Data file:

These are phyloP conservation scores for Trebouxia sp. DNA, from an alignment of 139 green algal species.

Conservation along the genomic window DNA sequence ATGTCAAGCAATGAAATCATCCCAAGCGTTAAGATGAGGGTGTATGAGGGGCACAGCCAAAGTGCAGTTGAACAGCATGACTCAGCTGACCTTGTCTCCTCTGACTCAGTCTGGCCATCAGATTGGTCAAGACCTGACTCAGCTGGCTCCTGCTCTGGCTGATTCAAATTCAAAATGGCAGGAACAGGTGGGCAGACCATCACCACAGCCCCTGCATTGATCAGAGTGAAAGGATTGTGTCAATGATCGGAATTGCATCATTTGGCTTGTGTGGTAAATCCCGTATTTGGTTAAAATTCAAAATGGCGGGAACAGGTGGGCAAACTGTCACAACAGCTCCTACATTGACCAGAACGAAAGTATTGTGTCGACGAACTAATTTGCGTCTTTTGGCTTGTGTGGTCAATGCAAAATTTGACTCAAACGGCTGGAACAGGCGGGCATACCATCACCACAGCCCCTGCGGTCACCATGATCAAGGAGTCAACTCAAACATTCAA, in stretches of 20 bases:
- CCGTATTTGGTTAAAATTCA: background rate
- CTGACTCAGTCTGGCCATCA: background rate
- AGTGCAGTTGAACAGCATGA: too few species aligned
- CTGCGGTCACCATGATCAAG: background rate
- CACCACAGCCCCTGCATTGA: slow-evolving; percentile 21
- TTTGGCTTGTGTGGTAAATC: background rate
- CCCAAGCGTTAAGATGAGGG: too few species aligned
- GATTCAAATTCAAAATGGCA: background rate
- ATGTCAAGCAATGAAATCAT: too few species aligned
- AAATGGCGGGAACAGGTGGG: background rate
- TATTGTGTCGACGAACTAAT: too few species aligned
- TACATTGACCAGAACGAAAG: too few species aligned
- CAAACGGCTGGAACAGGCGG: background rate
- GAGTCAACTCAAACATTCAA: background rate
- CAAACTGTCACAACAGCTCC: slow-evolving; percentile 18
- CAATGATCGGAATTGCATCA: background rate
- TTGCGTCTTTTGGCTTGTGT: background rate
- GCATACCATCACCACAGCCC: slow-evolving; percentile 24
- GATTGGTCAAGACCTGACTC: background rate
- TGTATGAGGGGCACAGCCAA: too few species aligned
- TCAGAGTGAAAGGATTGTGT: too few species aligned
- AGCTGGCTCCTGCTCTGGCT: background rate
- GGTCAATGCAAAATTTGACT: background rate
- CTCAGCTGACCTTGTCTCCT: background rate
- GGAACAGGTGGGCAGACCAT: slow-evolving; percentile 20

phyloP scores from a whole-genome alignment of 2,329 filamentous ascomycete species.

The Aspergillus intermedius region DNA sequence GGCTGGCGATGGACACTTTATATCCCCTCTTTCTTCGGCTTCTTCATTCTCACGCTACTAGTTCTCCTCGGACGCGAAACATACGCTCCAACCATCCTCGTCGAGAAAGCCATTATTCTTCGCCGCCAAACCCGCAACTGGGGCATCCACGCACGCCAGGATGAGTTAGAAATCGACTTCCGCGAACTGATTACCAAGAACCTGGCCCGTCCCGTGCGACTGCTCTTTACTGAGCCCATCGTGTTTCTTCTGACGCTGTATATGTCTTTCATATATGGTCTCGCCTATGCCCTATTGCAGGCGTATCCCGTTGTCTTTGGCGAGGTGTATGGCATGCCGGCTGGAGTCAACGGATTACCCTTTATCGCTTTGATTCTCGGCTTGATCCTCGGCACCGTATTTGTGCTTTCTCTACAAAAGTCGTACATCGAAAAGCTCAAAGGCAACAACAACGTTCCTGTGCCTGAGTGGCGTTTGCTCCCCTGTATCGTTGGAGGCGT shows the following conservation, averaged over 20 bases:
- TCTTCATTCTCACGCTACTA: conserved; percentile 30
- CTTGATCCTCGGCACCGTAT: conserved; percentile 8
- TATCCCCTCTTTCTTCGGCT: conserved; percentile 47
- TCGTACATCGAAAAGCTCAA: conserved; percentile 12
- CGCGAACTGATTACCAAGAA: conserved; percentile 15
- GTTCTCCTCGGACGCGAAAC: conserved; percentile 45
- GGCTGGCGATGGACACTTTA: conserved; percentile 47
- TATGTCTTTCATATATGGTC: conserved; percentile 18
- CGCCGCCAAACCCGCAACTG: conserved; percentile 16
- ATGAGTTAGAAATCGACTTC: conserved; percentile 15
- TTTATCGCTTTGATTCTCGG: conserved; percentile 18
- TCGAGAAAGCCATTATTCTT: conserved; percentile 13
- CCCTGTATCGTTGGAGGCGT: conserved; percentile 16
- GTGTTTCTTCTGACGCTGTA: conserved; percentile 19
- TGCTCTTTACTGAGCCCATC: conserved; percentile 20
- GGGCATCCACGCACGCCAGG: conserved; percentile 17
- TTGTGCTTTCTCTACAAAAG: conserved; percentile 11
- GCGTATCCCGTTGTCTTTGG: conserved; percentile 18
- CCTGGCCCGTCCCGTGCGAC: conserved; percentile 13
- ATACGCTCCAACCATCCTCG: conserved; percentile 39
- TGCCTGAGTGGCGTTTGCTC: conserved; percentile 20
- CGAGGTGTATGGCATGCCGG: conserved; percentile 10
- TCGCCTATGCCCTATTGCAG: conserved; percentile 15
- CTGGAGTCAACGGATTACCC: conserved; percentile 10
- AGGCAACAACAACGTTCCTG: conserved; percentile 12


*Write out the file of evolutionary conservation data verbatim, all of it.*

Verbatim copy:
These are phyloP conservation scores for Trebouxia sp. DNA, from an alignment of 139 green algal species.

Conservation along the genomic window DNA sequence ATGTCAAGCAATGAAATCATCCCAAGCGTTAAGATGAGGGTGTATGAGGGGCACAGCCAAAGTGCAGTTGAACAGCATGACTCAGCTGACCTTGTCTCCTCTGACTCAGTCTGGCCATCAGATTGGTCAAGACCTGACTCAGCTGGCTCCTGCTCTGGCTGATTCAAATTCAAAATGGCAGGAACAGGTGGGCAGACCATCACCACAGCCCCTGCATTGATCAGAGTGAAAGGATTGTGTCAATGATCGGAATTGCATCATTTGGCTTGTGTGGTAAATCCCGTATTTGGTTAAAATTCAAAATGGCGGGAACAGGTGGGCAAACTGTCACAACAGCTCCTACATTGACCAGAACGAAAGTATTGTGTCGACGAACTAATTTGCGTCTTTTGGCTTGTGTGGTCAATGCAAAATTTGACTCAAACGGCTGGAACAGGCGGGCATACCATCACCACAGCCCCTGCGGTCACCATGATCAAGGAGTCAACTCAAACATTCAA, in stretches of 20 bases:
- CCGTATTTGGTTAAAATTCA: background rate
- CTGACTCAGTCTGGCCATCA: background rate
- AGTGCAGTTGAACAGCATGA: too few species aligned
- CTGCGGTCACCATGATCAAG: background rate
- CACCACAGCCCCTGCATTGA: slow-evolving; percentile 21
- TTTGGCTTGTGTGGTAAATC: background rate
- CCCAAGCGTTAAGATGAGGG: too few species aligned
- GATTCAAATTCAAAATGGCA: background rate
- ATGTCAAGCAATGAAATCAT: too few species aligned
- AAATGGCGGGAACAGGTGGG: background rate
- TATTGTGTCGACGAACTAAT: too few species aligned
- TACATTGACCAGAACGAAAG: too few species aligned
- CAAACGGCTGGAACAGGCGG: background rate
- GAGTCAACTCAAACATTCAA: background rate
- CAAACTGTCACAACAGCTCC: slow-evolving; percentile 18
- CAATGATCGGAATTGCATCA: background rate
- TTGCGTCTTTTGGCTTGTGT: background rate
- GCATACCATCACCACAGCCC: slow-evolving; percentile 24
- GATTGGTCAAGACCTGACTC: background rate
- TGTATGAGGGGCACAGCCAA: too few species aligned
- TCAGAGTGAAAGGATTGTGT: too few species aligned
- AGCTGGCTCCTGCTCTGGCT: background rate
- GGTCAATGCAAAATTTGACT: background rate
- CTCAGCTGACCTTGTCTCCT: background rate
- GGAACAGGTGGGCAGACCAT: slow-evolving; percentile 20

phyloP scores from a whole-genome alignment of 2,329 filamentous ascomycete species.

The Aspergillus intermedius region DNA sequence GGCTGGCGATGGACACTTTATATCCCCTCTTTCTTCGGCTTCTTCATTCTCACGCTACTAGTTCTCCTCGGACGCGAAACATACGCTCCAACCATCCTCGTCGAGAAAGCCATTATTCTTCGCCGCCAAACCCGCAACTGGGGCATCCACGCACGCCAGGATGAGTTAGAAATCGACTTCCGCGAACTGATTACCAAGAACCTGGCCCGTCCCGTGCGACTGCTCTTTACTGAGCCCATCGTGTTTCTTCTGACGCTGTATATGTCTTTCATATATGGTCTCGCCTATGCCCTATTGCAGGCGTATCCCGTTGTCTTTGGCGAGGTGTATGGCATGCCGGCTGGAGTCAACGGATTACCCTTTATCGCTTTGATTCTCGGCTTGATCCTCGGCACCGTATTTGTGCTTTCTCTACAAAAGTCGTACATCGAAAAGCTCAAAGGCAACAACAACGTTCCTGTGCCTGAGTGGCGTTTGCTCCCCTGTATCGTTGGAGGCGT shows the following conservation, averaged over 20 bases:
- TCTTCATTCTCACGCTACTA: conserved; percentile 30
- CTTGATCCTCGGCACCGTAT: conserved; percentile 8
- TATCCCCTCTTTCTTCGGCT: conserved; percentile 47
- TCGTACATCGAAAAGCTCAA: conserved; percentile 12
- CGCGAACTGATTACCAAGAA: conserved; percentile 15
- GTTCTCCTCGGACGCGAAAC: conserved; percentile 45
- GGCTGGCGATGGACACTTTA: conserved; percentile 47
- TATGTCTTTCATATATGGTC: conserved; percentile 18
- CGCCGCCAAACCCGCAACTG: conserved; percentile 16
- ATGAGTTAGAAATCGACTTC: conserved; percentile 15
- TTTATCGCTTTGATTCTCGG: conserved; percentile 18
- TCGAGAAAGCCATTATTCTT: conserved; percentile 13
- CCCTGTATCGTTGGAGGCGT: conserved; percentile 16
- GTGTTTCTTCTGACGCTGTA: conserved; percentile 19
- TGCTCTTTACTGAGCCCATC: conserved; percentile 20
- GGGCATCCACGCACGCCAGG: conserved; percentile 17
- TTGTGCTTTCTCTACAAAAG: conserved; percentile 11
- GCGTATCCCGTTGTCTTTGG: conserved; percentile 18
- CCTGGCCCGTCCCGTGCGAC: conserved; percentile 13
- ATACGCTCCAACCATCCTCG: conserved; percentile 39
- TGCCTGAGTGGCGTTTGCTC: conserved; percentile 20
- CGAGGTGTATGGCATGCCGG: conserved; percentile 10
- TCGCCTATGCCCTATTGCAG: conserved; percentile 15
- CTGGAGTCAACGGATTACCC: conserved; percentile 10
- AGGCAACAACAACGTTCCTG: conserved; percentile 12